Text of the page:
Arkansas River: Restoration of Giant salmonflies (Pteronarcys californica) hasn’t had the hoped for results — yet

Giant salmonfly (Pteronarcys californica) By Walter Siegmund (talk) - Own work, CC BY-SA 3.0, https://commons.wikimedia.org/w/index.php?curid=10470719
Giant salmonfly (Pteronarcys californica) By Walter Siegmund (talk) – Own work, CC BY-SA 3.0, https://commons.wikimedia.org/w/index.php?curid=10470719

From The Colorado Springs Gazette (Lance Benzel):

…on the Arkansas River, Pteronarcys californica has been missing from the menu for upwards of a century, the casualty of a toxic past.

One state aquatic biologist hypothesizes they suffered a localized extinction, or extirpation, during an era when Leadville mine waste flowed unchecked into the Arkansas. That was before new water treatment measures initiated a turnaround that began in the early 1990s and eventually spawned one of the state’s most popular fisheries.

Now an effort to re-establish the bug, also known as the giant stonefly, seeks to add a fresh chapter to the unfolding success story. It has anglers sitting up and taking notice, even as it puts the river’s vaunted recovery to the test.

In 2012, Colorado Parks and Wildlife launched a three-year effort that scooped up an estimated 135,000 giant salmonfly nymphs from the Colorado River near Kremmling and deposited them at eight test sites near Salida.

After mounting what the agency calls the largest insect transplantation on record, a problem emerged at a critical juncture.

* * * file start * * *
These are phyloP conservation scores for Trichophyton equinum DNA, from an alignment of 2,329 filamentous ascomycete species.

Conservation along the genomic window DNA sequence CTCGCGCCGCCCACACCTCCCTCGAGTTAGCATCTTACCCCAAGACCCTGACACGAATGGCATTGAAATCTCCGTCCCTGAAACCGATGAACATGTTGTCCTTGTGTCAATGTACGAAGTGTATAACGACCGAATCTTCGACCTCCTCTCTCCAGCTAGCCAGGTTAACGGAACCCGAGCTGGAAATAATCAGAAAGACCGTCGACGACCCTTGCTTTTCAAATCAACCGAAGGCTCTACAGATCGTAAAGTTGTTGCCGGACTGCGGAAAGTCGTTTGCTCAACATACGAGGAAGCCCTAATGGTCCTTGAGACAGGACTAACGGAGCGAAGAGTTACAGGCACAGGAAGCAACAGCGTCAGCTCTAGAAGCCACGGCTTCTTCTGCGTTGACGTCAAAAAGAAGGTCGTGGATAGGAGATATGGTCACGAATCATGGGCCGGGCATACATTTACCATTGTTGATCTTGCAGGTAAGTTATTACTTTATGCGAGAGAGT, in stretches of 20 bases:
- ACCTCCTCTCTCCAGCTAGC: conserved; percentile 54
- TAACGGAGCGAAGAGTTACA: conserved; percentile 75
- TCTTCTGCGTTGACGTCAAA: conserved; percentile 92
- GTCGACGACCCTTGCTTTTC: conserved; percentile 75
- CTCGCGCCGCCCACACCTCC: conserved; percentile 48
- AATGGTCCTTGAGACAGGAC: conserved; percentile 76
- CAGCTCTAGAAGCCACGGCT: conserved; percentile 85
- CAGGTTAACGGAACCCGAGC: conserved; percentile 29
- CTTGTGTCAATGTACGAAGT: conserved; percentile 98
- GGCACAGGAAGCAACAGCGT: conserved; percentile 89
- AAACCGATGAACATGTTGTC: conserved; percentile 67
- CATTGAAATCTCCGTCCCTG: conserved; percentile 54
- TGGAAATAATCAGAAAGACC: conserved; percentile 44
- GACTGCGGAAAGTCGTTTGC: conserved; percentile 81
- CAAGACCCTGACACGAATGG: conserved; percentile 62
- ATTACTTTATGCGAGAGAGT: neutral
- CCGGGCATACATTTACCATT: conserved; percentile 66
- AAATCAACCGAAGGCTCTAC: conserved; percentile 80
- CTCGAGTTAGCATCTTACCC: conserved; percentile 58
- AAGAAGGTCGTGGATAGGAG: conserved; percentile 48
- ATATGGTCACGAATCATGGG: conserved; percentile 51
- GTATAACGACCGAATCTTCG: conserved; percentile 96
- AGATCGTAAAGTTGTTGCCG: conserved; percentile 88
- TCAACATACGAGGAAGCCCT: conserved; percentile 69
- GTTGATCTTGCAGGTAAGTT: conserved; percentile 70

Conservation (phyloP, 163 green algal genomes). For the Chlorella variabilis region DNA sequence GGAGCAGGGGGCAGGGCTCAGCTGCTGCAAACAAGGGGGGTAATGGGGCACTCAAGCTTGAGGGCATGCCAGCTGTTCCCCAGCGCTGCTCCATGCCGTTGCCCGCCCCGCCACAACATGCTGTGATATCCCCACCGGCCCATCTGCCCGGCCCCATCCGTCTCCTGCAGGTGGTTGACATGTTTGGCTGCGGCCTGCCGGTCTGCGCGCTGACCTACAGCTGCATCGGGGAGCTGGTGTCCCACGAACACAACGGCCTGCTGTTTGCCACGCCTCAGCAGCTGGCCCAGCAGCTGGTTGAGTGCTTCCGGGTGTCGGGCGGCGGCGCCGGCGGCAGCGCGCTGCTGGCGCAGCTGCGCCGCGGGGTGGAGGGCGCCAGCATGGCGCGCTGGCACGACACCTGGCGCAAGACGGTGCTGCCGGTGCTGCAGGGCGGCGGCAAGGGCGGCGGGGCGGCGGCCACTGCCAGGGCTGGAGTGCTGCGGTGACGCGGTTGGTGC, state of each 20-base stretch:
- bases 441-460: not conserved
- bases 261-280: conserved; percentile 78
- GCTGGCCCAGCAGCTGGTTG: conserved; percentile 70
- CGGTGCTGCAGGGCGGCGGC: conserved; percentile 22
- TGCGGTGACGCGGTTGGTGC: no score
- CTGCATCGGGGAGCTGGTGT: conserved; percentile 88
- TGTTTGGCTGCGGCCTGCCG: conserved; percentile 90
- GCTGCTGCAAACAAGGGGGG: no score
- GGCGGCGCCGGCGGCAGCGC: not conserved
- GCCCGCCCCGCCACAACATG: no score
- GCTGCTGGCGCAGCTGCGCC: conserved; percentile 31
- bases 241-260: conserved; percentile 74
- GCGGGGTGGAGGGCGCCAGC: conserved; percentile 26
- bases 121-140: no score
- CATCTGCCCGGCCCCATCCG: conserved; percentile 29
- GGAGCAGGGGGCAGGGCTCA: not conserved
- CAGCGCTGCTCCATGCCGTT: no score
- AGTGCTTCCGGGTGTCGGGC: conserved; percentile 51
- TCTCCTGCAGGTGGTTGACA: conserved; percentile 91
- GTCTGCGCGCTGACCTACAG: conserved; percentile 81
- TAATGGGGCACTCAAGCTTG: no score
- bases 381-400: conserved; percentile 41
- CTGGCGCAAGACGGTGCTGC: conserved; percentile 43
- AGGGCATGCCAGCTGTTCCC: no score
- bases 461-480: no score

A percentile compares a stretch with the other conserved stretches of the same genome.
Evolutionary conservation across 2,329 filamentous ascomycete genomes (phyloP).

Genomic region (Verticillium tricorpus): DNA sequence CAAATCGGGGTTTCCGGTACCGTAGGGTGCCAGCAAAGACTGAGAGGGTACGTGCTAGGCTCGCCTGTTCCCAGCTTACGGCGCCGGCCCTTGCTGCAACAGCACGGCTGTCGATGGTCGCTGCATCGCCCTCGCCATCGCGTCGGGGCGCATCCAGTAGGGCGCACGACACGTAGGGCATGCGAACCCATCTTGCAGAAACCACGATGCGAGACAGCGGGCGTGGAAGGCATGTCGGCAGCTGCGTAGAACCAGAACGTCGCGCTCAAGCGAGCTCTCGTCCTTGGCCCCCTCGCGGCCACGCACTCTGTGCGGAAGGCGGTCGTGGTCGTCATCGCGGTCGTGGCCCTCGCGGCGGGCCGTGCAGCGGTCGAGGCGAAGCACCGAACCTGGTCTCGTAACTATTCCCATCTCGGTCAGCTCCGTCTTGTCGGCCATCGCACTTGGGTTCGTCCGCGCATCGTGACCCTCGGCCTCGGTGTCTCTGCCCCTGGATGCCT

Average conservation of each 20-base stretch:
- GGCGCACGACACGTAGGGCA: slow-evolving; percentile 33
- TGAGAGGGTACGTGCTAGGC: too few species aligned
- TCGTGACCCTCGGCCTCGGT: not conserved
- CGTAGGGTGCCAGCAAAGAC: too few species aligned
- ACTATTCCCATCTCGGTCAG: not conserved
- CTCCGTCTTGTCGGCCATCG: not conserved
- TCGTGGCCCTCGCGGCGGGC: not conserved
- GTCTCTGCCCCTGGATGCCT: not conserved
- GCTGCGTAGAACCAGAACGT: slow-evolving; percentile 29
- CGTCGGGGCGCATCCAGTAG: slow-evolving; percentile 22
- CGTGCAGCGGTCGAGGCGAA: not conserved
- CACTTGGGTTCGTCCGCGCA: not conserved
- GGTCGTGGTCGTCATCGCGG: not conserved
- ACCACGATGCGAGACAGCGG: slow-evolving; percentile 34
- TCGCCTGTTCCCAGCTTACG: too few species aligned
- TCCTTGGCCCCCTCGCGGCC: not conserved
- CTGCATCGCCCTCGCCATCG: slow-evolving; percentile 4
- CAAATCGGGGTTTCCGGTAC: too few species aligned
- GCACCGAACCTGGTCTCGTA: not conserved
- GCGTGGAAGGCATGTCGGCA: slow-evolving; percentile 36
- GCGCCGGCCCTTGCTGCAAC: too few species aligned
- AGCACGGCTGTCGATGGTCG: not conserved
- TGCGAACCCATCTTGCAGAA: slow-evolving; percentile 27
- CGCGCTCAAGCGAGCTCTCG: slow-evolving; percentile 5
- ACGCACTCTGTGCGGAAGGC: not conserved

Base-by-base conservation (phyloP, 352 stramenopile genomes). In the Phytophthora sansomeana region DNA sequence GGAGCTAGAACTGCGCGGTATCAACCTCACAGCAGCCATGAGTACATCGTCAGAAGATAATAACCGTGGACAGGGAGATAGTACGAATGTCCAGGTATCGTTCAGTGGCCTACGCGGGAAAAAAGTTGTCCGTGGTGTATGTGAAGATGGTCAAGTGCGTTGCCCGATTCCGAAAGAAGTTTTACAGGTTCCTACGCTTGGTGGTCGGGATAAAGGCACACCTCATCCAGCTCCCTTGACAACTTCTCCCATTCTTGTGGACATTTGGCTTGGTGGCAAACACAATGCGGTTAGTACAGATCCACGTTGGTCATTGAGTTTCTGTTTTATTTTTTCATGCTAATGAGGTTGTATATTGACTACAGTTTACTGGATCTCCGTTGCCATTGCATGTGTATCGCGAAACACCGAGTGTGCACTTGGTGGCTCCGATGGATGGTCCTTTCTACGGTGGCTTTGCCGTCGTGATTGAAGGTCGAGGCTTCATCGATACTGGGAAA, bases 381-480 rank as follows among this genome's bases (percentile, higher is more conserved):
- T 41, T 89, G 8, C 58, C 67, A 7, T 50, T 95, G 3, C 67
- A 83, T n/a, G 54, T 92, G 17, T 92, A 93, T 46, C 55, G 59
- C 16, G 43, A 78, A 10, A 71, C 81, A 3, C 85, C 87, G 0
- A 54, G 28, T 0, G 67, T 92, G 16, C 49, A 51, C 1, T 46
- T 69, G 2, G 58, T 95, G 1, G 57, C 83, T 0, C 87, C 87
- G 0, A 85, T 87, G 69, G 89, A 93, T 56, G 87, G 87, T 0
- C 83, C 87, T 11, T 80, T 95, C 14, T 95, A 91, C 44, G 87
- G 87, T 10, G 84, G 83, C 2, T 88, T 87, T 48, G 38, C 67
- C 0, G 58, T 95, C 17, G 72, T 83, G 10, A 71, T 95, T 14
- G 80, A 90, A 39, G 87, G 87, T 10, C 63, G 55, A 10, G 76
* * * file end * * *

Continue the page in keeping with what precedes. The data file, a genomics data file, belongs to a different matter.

In 2015, a year after the last of the salmonfly deliveries to the Arkansas, state wildlife workers went back to the test areas to gauge their progress, searching the riverbank in 100-foot swaths, from the water’s edge to the willows.

After 58 man hours, they found no evidence that transplanted salmonflies had crawled out of the river to shed their exoskeletons and sprout wings, the culminating change in their roughly three-year lifecycle.

Further searches this spring and summer turned up no adults and little more than a “handful” of exoskeletal chucks, said Greg Policky, the state aquatic biologist who devised the experiment…

After mining came to Leadville in 1859, heavy metals began filtering into the Arkansas and ravaged its ecosystem, killing all fish around Leadville. Further downstream, near Salida, trout for decades lived for no more than two to three years – long enough to spawn, but too brief to acquire significant size.

“The Arkansas was a dead river,” said Jean Van Pelt of the Southeastern Colorado Water Conservancy District.

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The river’s fate began to change in 1992, when two treatment facilities were constructed near Leadville to remove heavy metals like cadmium and zinc, generated on mine runoff, before they reached the river.

The effect was nearly immediate.

“It turned things around,” Policky said. “By 1994, we had a self-sustaining population of brown trout here.”

Better water quality cleared the way for two decades of piecemeal improvements, including efforts to restore the Arkansas to a natural state in areas where it had been straightened or otherwise modified, a common occurrence in the developing West.

One recent project in Hayden Flats south of Leadville, for example, created a new bend in the river by installing a subterranean structure of latticed logs and timber at the river bank, then burying it under transplanted willows. The result is a veritable “fish condo” that creates optimal flow conditions while giving trout a place to hide from predators.